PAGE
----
Get involved to help with the health of the bay.

Image: Gene Fisseler

An earlier version of this article stated that it's dangerous to eat seafood from Galveston Bay, which is not true, though the Houston Shipping Channel and certain areas of the bay do have seafood consumption advisories.  

It's report card time for GALVESTON BAY Again. Our state's largest estuary, with a watershed that stretches all the way to the Dallas-Fort Worth area and includes half the Texas population, has once again received its annual grade from the Galveston Bay Foundation, in collaboration with the Houston Advanced Research Center and the Houston Endowment.

Using science-based monitoring data collected from state, local and federal agencies, the foundation uses 22 indicators to grade the bay's overall health. These indicators are divided among six categories—water quality, habitat, coastal change, pollution events and sources, human health risk, and wildlife—all of which are graded as well. 

Galveston Bay received an overall grade of "C" for the fifth year in a row. 

But there's some good news, too—Hurricane Harvey, for instance, showed that our bay is pretty darn resilient and that the systems supporting it are evolving to withstand extreme events as well. And while our watershed is still facing some very serious health issues, all of us can contribute to its progress in very simple ways, and spoiler alert: Your own well-being will vastly improve by helping out.

Here are the main takeaways from this year's report card. 

Phosphorous pollutants and saltwater wetlands are in the red. 

Good News

  • Last year's report card expressed concern over blue crabs, but thankfully the population did not decline in 2018, which means the species may see stabilization in the near future.  
  • The oyster population received a grade of C, which is actually pretty decent, given the hardship they’ve faced from years of drought (from 2011 to 2014) followed by subsequent years of flooding. 
  • Bacteria concentrations in bayous, and the health risks associated with them, are improving.  A number of urban and suburban bayous saw Cs and Bs this year (but not you, White Oak and Brays bayous, you both got Ds.).
  • We continue to see improvement regarding pollution events and sources, especially in terms of metals found in sediment, though mercury is still a big problem (and dioxin in the Ship Channel is still a major concern, too).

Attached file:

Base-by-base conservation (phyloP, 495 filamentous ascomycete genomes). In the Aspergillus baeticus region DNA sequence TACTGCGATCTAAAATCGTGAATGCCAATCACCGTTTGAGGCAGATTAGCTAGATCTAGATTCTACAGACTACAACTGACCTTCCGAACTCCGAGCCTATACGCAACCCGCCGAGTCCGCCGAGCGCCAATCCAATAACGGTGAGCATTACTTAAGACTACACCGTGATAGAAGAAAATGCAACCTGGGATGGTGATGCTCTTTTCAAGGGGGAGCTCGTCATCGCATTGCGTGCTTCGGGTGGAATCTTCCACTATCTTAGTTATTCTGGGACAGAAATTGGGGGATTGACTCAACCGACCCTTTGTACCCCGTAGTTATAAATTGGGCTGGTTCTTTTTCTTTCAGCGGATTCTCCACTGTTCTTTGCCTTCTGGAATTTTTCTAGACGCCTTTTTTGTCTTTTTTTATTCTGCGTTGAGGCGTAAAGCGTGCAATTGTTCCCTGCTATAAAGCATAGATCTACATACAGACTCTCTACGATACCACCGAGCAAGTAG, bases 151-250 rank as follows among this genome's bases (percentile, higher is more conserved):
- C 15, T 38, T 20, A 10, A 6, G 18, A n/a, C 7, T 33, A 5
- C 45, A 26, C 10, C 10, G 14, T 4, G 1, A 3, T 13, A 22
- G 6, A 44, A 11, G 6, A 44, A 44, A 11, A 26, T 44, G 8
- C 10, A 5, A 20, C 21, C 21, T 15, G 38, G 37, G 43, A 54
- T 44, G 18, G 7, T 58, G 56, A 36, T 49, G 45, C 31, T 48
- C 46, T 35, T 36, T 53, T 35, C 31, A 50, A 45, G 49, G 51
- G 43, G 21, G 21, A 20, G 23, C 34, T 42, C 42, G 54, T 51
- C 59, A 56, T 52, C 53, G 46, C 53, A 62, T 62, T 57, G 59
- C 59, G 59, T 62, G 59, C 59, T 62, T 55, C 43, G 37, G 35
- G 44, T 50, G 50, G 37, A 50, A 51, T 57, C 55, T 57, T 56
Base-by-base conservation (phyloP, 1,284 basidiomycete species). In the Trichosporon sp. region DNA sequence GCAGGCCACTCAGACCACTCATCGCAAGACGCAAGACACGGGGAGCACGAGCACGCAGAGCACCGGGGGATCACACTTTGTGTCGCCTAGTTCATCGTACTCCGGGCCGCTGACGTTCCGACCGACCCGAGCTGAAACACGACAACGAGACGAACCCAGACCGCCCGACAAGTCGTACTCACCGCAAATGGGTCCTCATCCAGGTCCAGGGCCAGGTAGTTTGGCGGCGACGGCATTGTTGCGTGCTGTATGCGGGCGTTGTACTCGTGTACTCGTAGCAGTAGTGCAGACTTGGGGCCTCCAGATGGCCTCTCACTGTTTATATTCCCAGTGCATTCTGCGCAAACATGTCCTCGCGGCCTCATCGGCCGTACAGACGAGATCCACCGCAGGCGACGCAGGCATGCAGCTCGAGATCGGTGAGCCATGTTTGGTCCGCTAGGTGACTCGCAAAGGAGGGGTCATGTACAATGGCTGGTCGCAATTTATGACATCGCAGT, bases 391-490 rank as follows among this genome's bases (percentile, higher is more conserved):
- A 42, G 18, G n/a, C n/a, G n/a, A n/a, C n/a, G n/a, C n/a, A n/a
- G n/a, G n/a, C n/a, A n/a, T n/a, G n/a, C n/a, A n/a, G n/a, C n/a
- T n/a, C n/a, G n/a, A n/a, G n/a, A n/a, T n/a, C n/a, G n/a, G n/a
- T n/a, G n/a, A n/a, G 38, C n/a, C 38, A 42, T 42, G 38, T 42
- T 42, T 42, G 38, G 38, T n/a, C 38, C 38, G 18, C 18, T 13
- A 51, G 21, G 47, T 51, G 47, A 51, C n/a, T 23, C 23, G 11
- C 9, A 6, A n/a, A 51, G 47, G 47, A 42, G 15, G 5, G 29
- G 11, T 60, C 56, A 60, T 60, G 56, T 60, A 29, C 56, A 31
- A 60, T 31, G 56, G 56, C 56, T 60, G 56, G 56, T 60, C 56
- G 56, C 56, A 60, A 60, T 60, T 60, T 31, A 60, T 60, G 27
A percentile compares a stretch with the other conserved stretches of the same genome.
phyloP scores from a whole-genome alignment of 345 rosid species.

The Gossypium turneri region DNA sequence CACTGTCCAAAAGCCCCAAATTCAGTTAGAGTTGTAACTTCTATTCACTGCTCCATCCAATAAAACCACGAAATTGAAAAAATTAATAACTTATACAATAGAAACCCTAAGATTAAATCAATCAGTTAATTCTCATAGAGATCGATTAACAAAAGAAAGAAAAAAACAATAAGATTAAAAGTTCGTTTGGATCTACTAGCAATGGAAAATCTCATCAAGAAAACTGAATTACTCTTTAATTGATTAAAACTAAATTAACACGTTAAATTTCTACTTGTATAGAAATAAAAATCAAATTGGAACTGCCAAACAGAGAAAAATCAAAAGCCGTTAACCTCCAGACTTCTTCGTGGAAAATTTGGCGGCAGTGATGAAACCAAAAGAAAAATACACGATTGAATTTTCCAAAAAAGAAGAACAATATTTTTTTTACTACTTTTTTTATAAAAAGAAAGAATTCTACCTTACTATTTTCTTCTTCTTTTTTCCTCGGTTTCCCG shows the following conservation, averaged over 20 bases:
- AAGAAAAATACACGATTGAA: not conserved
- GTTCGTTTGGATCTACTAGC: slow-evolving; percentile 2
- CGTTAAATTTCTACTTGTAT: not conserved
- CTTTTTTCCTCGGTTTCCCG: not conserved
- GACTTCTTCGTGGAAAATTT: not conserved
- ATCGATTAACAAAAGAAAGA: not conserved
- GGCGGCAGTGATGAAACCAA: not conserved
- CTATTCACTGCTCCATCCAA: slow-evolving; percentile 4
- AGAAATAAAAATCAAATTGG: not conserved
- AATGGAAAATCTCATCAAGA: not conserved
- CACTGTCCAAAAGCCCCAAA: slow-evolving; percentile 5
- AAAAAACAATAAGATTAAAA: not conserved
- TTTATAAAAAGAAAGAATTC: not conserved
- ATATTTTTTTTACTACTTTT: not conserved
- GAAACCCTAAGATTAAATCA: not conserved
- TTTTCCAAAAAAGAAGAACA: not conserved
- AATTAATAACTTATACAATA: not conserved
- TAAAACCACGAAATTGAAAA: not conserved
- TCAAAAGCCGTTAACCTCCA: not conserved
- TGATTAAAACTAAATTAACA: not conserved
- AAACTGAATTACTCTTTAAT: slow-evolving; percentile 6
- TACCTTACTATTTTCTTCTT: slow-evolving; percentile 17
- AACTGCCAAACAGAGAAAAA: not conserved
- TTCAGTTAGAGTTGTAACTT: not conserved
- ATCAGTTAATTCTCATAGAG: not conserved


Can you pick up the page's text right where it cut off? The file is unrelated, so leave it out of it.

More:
Bad News

  • Sadly, water quality declined from an A to a B due to increased phosphorous concentrations across various watersheds in 2018. These pollutants tend to flow from storm drains to bayous to the bay. While some sub-watersheds improved their phosphorous grades, many did not, including Greens Bayou, which dropped from a C to a D, and Barkers Bayou, which earned an F. 
  • Habitat and wetlands both received a D. Post-Harvey, our watersheds require attention and the decline of wetlands needs to be turned around to benefit water quality, flood mitigation, and our area’s resilience against storms.
  • Sea level rise gets the grade of an F. Combined with episodic storm surges and coastal subsidence, it’s something to watch as coastal change continues to be an issue.
  • Like last year, seafood consumption safety remains a concern, with the bay receiving a C grade and rivers/bayous earning a D.  The majority of seafood from the bay is safe to eat, but there are advisories not to eat certain species of fish (or any) caught in our rivers, bayous, and shipping channel.

What You Can Do To Help

  • Reduce the amounts of grease (fats and oils) you pour down your sink as this affects the amounts of nitrogen, phosphorous and dissolved oxygen in Galveston Bay and rivers and bayous.
  • Reduce stormwater run off by installing a rain barrel to positively impact coastal resilience.
  • Remove litter and trash from your community shorelines to protect wildlife.
  • Volunteer at a wetland or oyster reef restoration event through Galveston Bay Foundation to support local restoration efforts. Head to galvbaygrade.org for more information. 
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